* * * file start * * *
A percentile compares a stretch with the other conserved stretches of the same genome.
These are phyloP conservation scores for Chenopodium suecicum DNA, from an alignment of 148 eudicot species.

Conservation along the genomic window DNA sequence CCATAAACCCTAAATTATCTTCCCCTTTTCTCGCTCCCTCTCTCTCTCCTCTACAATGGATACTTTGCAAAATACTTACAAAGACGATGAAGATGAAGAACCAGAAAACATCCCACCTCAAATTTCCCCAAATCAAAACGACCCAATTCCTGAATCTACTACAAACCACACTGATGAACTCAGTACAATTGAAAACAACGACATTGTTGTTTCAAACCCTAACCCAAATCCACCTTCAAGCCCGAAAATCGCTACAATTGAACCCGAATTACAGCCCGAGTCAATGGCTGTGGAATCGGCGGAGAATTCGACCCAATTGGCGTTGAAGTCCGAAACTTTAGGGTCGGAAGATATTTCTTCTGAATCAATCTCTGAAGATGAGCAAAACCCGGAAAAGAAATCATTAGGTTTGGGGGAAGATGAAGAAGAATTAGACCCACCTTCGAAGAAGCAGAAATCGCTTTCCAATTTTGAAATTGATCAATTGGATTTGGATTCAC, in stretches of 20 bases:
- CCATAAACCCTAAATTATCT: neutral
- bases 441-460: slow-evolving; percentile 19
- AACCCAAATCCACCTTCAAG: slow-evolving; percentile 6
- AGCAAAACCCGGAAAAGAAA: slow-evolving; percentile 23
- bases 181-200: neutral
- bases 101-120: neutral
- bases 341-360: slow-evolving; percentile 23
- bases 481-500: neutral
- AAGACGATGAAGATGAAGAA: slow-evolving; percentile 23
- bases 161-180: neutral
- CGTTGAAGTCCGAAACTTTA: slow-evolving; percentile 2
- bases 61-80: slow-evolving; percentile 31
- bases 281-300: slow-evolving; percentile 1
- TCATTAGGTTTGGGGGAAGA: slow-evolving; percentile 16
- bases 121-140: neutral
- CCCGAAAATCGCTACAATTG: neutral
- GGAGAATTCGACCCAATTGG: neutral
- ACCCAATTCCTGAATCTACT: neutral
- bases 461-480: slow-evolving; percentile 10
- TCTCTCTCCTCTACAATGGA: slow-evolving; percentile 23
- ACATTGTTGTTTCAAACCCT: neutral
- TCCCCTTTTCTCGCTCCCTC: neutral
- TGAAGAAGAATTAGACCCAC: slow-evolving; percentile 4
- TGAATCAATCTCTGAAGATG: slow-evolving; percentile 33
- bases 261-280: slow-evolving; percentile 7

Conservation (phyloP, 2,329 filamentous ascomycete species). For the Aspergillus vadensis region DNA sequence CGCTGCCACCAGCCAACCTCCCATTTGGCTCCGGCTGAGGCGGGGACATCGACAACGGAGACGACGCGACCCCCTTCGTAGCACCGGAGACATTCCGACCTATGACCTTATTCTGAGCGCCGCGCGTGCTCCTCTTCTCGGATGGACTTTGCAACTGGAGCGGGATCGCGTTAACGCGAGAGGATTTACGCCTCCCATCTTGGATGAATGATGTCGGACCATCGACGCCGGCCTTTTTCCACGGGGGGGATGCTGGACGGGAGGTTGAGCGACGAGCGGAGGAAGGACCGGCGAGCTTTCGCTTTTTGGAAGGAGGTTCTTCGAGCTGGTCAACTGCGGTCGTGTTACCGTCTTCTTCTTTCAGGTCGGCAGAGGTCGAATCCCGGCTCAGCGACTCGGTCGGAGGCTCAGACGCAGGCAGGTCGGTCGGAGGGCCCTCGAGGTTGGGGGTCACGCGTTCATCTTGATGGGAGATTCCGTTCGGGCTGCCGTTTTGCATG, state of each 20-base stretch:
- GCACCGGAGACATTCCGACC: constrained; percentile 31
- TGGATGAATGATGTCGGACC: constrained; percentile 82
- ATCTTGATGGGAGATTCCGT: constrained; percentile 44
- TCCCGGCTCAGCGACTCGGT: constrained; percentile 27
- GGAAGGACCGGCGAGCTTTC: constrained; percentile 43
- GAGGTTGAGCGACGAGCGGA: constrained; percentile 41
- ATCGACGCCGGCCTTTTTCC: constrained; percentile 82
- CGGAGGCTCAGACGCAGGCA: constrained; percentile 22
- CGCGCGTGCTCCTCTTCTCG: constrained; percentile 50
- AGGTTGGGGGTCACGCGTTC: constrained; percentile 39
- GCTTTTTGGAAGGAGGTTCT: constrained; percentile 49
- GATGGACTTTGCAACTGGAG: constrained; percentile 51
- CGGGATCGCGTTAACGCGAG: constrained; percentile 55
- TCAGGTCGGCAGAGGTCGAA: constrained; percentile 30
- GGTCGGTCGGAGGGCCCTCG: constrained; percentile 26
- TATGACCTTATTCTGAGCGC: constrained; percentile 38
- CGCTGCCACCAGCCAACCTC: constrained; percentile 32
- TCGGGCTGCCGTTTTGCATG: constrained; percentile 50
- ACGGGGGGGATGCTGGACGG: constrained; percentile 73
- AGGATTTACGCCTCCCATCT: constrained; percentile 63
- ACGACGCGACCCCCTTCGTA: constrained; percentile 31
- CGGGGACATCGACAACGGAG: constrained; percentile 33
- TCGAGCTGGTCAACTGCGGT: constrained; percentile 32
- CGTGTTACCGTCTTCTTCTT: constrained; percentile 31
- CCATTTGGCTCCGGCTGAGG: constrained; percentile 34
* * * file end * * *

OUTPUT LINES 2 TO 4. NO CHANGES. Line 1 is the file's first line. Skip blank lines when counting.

These are phyloP conservation scores for Chenopodium suecicum DNA, from an alignment of 148 eudicot species.

Conservation along the genomic window DNA sequence CCATAAACCCTAAATTATCTTCCCCTTTTCTCGCTCCCTCTCTCTCTCCTCTACAATGGATACTTTGCAAAATACTTACAAAGACGATGAAGATGAAGAACCAGAAAACATCCCACCTCAAATTTCCCCAAATCAAAACGACCCAATTCCTGAATCTACTACAAACCACACTGATGAACTCAGTACAATTGAAAACAACGACATTGTTGTTTCAAACCCTAACCCAAATCCACCTTCAAGCCCGAAAATCGCTACAATTGAACCCGAATTACAGCCCGAGTCAATGGCTGTGGAATCGGCGGAGAATTCGACCCAATTGGCGTTGAAGTCCGAAACTTTAGGGTCGGAAGATATTTCTTCTGAATCAATCTCTGAAGATGAGCAAAACCCGGAAAAGAAATCATTAGGTTTGGGGGAAGATGAAGAAGAATTAGACCCACCTTCGAAGAAGCAGAAATCGCTTTCCAATTTTGAAATTGATCAATTGGATTTGGATTCAC, in stretches of 20 bases:
- CCATAAACCCTAAATTATCT: neutral